The Bulgarian case confirms that one-time financial support is not an effective solution, says Diana Yordanova, communication director at the European Federation of Public Cooperatives and Social Housing Providers, Housing Europe. “To counter the energy crises, the government made some financial aid available, which for sure helped some families pay their bills, but it didn’t solve the problem in the long run. At the end of the day, the real winners were once again gas companies which increased their profits, but they don’t move us towards a fair and sustainable transition.” Despite being more pronounced among the poorest countries and social classes, energy poverty knows no borders. “The pandemic in 2020 was the turning point. We have realised since that it affects a growing number of households where everybody works full-time and now exists absolutely in every country, including the wealthiest ones, like Sweden or Switzerland,” adds Yordanova. Thus, to be more effective, it is first crucial to gain the trust of the affected citizens and help them acknowledge their difficulties. “In many languages other than English, being labelled as ‘energy poor’ is quite shameful. So many people refuse to admit their condition and just consider it as a side-effect of the economic trend.”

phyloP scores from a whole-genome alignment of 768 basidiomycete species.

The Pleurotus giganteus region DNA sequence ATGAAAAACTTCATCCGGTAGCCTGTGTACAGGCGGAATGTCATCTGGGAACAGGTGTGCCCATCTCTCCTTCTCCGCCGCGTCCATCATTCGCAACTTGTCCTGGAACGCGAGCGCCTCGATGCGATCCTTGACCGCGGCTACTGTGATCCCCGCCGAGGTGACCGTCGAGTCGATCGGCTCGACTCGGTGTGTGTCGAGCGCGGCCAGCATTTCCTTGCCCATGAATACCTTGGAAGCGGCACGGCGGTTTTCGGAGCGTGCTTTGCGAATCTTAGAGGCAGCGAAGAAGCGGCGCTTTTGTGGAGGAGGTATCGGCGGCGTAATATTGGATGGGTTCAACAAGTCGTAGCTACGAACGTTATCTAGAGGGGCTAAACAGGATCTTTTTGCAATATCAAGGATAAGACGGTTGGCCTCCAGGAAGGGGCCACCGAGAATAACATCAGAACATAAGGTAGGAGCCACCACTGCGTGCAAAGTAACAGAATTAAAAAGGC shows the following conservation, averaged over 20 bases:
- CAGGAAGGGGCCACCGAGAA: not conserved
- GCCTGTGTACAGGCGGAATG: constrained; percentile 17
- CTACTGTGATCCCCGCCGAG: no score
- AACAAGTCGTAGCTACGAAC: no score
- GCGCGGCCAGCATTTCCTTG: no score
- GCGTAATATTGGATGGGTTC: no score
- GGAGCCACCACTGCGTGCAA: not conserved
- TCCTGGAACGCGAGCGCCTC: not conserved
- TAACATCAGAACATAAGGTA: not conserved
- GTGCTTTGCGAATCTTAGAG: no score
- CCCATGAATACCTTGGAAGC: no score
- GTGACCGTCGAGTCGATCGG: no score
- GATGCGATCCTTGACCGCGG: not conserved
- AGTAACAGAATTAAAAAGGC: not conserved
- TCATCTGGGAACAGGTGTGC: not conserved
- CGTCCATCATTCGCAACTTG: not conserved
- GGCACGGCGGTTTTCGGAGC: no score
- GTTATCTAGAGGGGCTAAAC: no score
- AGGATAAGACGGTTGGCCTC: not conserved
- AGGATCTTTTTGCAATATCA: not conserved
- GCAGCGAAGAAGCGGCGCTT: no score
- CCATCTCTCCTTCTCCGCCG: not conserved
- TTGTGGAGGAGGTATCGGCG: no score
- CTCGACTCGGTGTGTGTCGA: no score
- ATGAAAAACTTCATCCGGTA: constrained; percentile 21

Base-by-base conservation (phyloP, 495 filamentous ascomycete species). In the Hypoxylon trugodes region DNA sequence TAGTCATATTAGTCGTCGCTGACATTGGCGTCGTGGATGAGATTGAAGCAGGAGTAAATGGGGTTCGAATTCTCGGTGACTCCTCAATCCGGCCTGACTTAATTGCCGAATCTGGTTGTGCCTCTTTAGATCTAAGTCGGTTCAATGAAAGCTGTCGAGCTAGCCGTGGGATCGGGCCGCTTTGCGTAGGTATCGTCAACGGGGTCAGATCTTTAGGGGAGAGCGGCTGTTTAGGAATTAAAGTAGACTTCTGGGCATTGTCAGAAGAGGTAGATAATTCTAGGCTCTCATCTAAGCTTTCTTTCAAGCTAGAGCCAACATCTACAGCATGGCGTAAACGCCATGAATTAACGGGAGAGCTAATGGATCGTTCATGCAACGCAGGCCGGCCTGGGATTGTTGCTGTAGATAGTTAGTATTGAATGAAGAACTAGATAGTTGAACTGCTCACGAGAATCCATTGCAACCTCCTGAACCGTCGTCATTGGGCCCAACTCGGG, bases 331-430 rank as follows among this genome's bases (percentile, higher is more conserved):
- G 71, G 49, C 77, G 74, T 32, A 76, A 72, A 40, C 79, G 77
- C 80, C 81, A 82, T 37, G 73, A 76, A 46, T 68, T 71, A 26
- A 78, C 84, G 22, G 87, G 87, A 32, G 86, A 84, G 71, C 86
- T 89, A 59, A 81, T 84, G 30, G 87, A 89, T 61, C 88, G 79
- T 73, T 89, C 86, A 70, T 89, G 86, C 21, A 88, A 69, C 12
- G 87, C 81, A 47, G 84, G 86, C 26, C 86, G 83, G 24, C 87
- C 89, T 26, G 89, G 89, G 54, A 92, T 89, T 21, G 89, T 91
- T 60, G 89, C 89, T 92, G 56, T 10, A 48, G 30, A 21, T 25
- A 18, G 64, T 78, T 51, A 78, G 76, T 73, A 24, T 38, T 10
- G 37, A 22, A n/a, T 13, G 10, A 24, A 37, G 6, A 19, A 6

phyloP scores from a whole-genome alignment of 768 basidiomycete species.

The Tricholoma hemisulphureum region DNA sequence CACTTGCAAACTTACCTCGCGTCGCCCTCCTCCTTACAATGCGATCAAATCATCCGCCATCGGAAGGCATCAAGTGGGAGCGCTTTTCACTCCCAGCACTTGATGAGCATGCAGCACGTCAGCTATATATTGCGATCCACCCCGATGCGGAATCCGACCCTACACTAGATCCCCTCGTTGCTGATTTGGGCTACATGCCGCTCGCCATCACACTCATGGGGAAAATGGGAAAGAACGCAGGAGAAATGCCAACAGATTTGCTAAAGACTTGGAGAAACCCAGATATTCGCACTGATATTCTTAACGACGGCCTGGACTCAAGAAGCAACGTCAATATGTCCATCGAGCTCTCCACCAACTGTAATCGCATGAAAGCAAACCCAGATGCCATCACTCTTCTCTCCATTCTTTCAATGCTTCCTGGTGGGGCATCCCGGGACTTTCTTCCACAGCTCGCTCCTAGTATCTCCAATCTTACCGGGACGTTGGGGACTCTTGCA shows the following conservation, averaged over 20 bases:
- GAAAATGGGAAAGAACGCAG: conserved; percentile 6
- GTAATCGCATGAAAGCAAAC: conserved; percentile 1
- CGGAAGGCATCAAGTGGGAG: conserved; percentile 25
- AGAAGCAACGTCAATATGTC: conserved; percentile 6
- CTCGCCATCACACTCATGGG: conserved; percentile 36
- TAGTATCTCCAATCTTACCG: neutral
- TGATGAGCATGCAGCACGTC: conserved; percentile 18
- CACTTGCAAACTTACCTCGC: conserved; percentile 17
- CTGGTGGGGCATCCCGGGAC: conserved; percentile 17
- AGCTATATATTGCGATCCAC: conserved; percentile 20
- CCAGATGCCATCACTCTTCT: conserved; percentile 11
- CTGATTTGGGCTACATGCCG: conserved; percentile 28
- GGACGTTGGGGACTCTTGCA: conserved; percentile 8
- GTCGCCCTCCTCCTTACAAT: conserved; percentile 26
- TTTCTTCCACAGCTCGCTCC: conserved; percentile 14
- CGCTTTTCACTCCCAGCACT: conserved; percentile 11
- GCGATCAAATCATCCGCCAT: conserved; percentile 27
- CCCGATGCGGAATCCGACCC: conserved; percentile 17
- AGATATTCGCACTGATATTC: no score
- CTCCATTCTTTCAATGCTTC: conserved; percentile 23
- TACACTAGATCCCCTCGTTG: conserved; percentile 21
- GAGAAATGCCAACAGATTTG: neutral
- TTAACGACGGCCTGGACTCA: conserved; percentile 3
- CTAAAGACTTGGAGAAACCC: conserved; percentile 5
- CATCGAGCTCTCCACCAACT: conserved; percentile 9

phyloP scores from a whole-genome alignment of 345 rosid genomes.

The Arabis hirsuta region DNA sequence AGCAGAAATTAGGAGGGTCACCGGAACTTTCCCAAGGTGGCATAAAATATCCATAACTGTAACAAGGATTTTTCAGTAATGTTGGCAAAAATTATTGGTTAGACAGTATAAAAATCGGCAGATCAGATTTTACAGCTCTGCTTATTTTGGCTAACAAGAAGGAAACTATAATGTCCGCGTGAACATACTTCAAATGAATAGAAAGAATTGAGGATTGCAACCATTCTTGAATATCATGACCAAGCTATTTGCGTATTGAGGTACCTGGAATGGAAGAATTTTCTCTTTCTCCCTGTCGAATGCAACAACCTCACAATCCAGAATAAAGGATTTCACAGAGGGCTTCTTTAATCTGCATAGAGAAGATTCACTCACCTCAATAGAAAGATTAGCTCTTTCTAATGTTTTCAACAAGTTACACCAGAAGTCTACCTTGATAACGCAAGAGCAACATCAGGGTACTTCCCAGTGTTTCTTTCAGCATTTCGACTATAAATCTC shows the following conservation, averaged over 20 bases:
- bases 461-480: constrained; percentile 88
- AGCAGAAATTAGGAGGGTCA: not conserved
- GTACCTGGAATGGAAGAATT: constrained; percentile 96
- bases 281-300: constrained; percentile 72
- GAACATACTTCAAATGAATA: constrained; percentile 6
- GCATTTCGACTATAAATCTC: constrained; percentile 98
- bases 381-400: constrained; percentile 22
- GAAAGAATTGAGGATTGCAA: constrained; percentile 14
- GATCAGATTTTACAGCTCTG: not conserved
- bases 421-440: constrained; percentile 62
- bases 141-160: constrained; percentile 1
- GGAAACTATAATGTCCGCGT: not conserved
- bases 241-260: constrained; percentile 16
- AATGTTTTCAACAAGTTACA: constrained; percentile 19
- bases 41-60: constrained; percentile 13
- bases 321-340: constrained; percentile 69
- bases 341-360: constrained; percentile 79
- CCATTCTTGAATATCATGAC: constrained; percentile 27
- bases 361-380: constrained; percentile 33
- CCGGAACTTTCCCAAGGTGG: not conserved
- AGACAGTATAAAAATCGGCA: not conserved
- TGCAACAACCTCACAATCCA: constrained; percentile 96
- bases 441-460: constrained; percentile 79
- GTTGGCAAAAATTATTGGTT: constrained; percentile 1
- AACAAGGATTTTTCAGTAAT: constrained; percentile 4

Experts agree that in light of the climate crisis and the current economic and geopolitical context, the situation is evolving very fast. Awareness is growing and, due also to the war in Ukraine and the rising inflation, energy poverty fully has entered the Brussels debate. Much is, for instance, expected from the revision of the European “Energy performance of buildings directive”, but Yordanova warns of possible ‘reno-victions’: the eviction of tenants from renovated buildings that they might no longer afford, once their refurbishment has increased their market value. However, interventions aimed at accelerating the switch to a more sustainable and energy-efficient model are urgently needed, says Stammler. “As soon as more Bulgarians have access to renewable energies, their condition will improve, but in the meantime, we can’t stop using wood stoves for heating or relying on other energy sources. It would be dramatic for a huge part of the population.” Countering energy poverty is not only a social urgency but also crucial for the Planet, stresses Zerilli. “We need to help people improve their quality of life, not only from a financial but also from an environmental point of view. The fight against energy poverty translates also into energy savings and lower CO2 emissions: these aspects go hand in hand.”